Victoria Beckham surprised us all when she shared a picture of herself nailing an overhead squat with an Olympic bar recently. She's given various interviews about her exercise routine in the past, and it sounds like it once revolved almost entirely around running, so evidence of her new exercise approach was pivotal.
Why did she change her ways? We spoke to Bobby Rich, a performance coach and fitness consultant who has worked with Beckham for six months, to find out. Rich was recruited by Beckham after she hit a fitness wall.
"It was becoming apparent to her that the benefits from her own training routines had become minimal," he told us. "Despite spending daily 90-plus minute sessions in the gym, she was purely maintaining her fitness levels rather than improving in other meaningful ways. She was ready for a change."
Beckham was admittedly apprehensive about lifting weights. "It was a challenge Victoria was happy for me to prove her wrong about," Rich explained. "And her concerns were short-lived."
Here are all of Rich and Beckham's secrets to getting fitness results.
1.Mix up your routine
Yes, consistency is the backbone of progress, but “muscle confusion” also applies. It’s the idea of switching up your exercise approach to avoid hitting plateaus, and Rich practices a similar school of thought.
"She came to me with an already strong and impressive cardiovascular and muscular endurance foundation," he says. "However, weightlifting and its benefits were not something she was overly familiar with. That being said, it was a style of training that she approached with the same rigour and dedication as her other fitness pursuits until that point and she hasn’t looked back."
2. Make measurable goals
There’s no use in loose targets. Make them specific and quantifiable – Rich says this will help you make progress, while nothing compares to the satisfaction of completely checking off points on your list.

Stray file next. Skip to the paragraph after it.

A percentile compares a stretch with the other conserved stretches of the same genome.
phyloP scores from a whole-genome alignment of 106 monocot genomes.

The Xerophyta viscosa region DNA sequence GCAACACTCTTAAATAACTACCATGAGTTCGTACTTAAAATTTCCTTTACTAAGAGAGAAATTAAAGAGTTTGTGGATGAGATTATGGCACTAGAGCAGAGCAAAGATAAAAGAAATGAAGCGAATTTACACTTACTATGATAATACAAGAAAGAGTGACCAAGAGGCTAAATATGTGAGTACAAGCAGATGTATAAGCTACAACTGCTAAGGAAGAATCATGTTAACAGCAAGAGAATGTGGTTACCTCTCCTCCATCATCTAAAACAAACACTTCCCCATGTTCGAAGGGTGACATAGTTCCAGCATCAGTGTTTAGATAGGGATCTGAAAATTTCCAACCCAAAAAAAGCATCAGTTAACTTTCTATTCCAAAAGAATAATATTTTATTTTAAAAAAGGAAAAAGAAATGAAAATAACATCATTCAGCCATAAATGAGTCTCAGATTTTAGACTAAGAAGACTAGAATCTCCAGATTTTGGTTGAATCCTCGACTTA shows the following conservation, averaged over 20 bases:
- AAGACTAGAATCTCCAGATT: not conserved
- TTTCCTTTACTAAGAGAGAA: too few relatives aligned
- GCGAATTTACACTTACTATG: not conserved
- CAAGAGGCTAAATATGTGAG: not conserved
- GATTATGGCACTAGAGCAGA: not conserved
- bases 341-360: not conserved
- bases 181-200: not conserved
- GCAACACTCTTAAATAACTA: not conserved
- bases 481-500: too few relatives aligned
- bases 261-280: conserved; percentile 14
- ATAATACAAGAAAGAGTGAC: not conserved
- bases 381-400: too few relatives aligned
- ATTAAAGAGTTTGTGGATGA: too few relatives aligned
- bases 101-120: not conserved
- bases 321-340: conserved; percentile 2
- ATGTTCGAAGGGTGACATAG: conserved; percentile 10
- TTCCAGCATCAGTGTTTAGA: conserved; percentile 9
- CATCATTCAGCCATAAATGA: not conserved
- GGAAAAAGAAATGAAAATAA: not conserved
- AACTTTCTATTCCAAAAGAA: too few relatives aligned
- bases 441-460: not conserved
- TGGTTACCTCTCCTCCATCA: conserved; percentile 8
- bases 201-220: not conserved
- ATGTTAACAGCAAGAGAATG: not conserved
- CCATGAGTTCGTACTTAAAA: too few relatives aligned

"Proper strength training maps out a plan of increased reps, weights, and modes of movement," he explains. "While Victoria was used to smashing her workouts week in and week out, she didn’t necessarily have measurable goals the way that she does now."
Before, Beckham's success was "related to the number of sessions or hours she spent in the gym per week," says Rich, but now they measure her output within each session, whether that be increasing her range of movement, or increasing the weight she lifts during strength sessions.
Doing the same will also give you more confidence when it comes to striving for personal bests – you’ll be able to look back at what you’re already capable of.
3. Don’t overdo it
It’s natural to think that the more you do, the better you’re doing, but Beckham knows that’s not necessarily the case. In a previous interview with the Guardian, she shared that she once did a 45-minute run, followed by a 30-min leg session, 30-min arms, and "loads of planks and that kind of thing" for her core, every day. What she didn’t know was that less is sometimes more, but Rich has set her on the straight and narrow.
"The biggest change in her training week was introducing structure and progression," Rich says. "We did this by incorporating training cycles, or blocks of time that focus on different aspects of fitness (improving strength, endurance, etc) which would allow her to improve, peak, maintain, rest and repeat.
"It’s not too dissimilar to how professional athletes train and is something the average person should look to do if they want to maintain fitness throughout the year and avoid burnout.
"Depending on what block of training we’re carrying out, the sessions vary anywhere between 35 to 90 minutes. An important point I wanted her to understand – and that most people struggle with – is that a 35-minute session can at times be more beneficial than a 90-minute session. But we got over that hurdle pretty quickly."